That was the bull case. But Russia’s invasion of Ukraine and the oil price rising to over $120 per barrel has changed the outlook.

The threat of stagflation

HSBC warned in its annual report that “further increases in energy prices – for instance, as a result of escalation in the Russia-Ukraine crisis – could keep inflation high and force central banks to tighten monetary policies faster than currently envisaged”. During the global financial crisis of 2008-2009, oil peaked at almost $150 per barrel – trebling from the $50 per barrel it traded at in January 2007. At the time a wiser, older broker told me: “Oil has never trebled in value and not caused a recession”. It wasn’t different that time and it probably won’t be different this time.

The problem is that we may see consumers’ disposable incomes being squeezed by higher commodity prices, rising inflation and rising unemployment all at the same time. That is what happened in the 1970s and it’s known as “stagflation” (stagnation + inflation). History shows that while quantitative easing might have helped stimulate growth from 2008 onwards, central banks can’t print their way out of a commodity shock. Longer term, rising inflation combined with rising unemployment is unambiguously negative for banks’ share prices. Any benefit from higher interest rates would be wiped out by bad debts.

These are the risks that share prices are reflecting. And if we see stagflation, investors should avoid the sector altogether. But if these fears are overstated, there could be some value in banks at this point.

The case for NatWest – Britain’s worst bank

A common-sense investment strategy is to pick a sector with favourable long-term prospects and buy a company from that sector that has favourable economics. An example might be Halma or Spirax Sarco in the engineering sector.

When it comes to UK banks, common sense works less well. The “quality” bank with the best long-term record is HSBC, whose share price has halved in value in the last 20 years. It’s not much good to point out that in relative terms HSBC has done better than the competition: Lloyds and NatWest were part-nationalised and shareholders diluted by the government in 2008. Barclays has fared little better, with the shares down by 70% compared with 20 years ago. In short, banks have not been “buy and hold” investments. With that in mind, I would suggest a different, counter-intuitive approach: wait until the tide is on the turn and then buy the lowest-quality bank, which is NatWest.

Expectations are low: NatWest lost money for nine consecutive years following the financial crisis. However, NatWest has essentially been three businesses i) a non-core shrinking “bad bank”; ii) good businesses that it was forced to sell as a result of receiving state aid (eg, Direct Line Insurance); and iii) a profitable core franchise. The years since the financial crisis have been dominated by the first two factors, but by their nature they have declined in importance and the core franchise should become more important.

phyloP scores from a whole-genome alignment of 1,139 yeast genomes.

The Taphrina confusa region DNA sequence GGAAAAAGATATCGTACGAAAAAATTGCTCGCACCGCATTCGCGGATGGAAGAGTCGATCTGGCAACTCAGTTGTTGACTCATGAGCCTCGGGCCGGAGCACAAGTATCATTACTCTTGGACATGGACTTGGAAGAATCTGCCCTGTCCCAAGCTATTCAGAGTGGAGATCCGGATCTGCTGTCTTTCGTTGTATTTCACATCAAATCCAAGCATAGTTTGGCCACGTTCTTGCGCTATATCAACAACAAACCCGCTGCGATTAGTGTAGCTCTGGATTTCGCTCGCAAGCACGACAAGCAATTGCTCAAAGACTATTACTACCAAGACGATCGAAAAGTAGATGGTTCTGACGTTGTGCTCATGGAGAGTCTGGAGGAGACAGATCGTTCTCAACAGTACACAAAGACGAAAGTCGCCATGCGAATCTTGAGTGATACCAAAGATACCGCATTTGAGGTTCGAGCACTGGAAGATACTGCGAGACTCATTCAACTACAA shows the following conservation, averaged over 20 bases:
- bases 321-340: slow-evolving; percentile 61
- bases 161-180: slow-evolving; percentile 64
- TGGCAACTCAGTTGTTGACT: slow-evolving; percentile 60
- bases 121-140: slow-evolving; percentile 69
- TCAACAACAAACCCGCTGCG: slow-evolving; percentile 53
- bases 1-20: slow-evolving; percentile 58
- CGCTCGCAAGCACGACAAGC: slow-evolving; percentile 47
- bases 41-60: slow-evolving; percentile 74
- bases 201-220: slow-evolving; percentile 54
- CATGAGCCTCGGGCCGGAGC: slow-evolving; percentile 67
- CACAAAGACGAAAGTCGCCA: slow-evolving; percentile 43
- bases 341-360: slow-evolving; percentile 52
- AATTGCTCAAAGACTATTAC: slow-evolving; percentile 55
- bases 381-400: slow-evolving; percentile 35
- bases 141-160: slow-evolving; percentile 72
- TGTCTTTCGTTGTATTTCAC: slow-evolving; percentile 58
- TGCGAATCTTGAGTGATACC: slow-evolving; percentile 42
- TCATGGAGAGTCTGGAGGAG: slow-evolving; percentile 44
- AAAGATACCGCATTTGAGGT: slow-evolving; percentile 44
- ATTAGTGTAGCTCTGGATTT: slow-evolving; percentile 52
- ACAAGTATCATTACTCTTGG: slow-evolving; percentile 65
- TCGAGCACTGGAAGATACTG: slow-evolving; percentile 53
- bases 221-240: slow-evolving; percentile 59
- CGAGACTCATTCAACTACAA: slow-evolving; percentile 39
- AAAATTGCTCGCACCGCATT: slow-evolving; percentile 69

NatWest’s annual report shows the bank should benefit by almost £1bn from a one percentage-point parallel shift in the sterling yield curve (that means short-term rates rise as the Bank of England raises the base rate, but the ten-year bond yield – which central banks don’t control – goes up by the same amount). That’s an automatic benefit equal to 25% of last year’s profit before tax of £4bn. As long as the yield curve remains upward sloping – meaning short-term rates (eg, 2%) remain lower than longer-term bond yields (eg, 4%) – some of that benefit is sustainable in future years.

Aside from the macro-economic background, there are still company-specific concerns. For instance, last year NatWest paid £466m of “conduct costs” for the financial year 2021, including £265m for money laundering for a Bradford jeweller that deposited £260m in cash, some in bin bags with a “musty smell”. Many of these problems were the result of cultural failings – and as the bank shrinks, it should become easier to avoid these hangovers from the past. Note also that the UK government still owns 52% (down from 97% in 2008), but not all of these shares are being placed on the market. Instead, NatWest is buying back from the government at the market price.

NatWest is trading on 0.5 times revenue and 0.6 times tangible book value. The forecast price/earnings ratio is less than six times forecast 2023 earnings, according to SharePad. That suggests investors believe it will deliver returns well below management’s target of 10% ROTE. But having shrunk its balance sheet by over £700bn in the last decade, the bank has been de-risked. The share price currently looks to be anticipating a very difficult stagflationary environment. The Ukraine war and sanctions may drive that scenario – but if we see commodity prices fall, that would be the signal the tide has turned, and would be the time to buy.

Bruce Packard

Bruce is a self-invested, low-frequency, buy-and-hold investor focused on quality. A former equity analyst, specialising in UK banks, Bruce now writes for MoneyWeek and Sharepad. He also does his own investing, and enjoy beach volleyball in my spare time. Bruce co-hosts the Investors' Roundtable Podcast with Roland Head, Mark Simpson and Maynard Paton.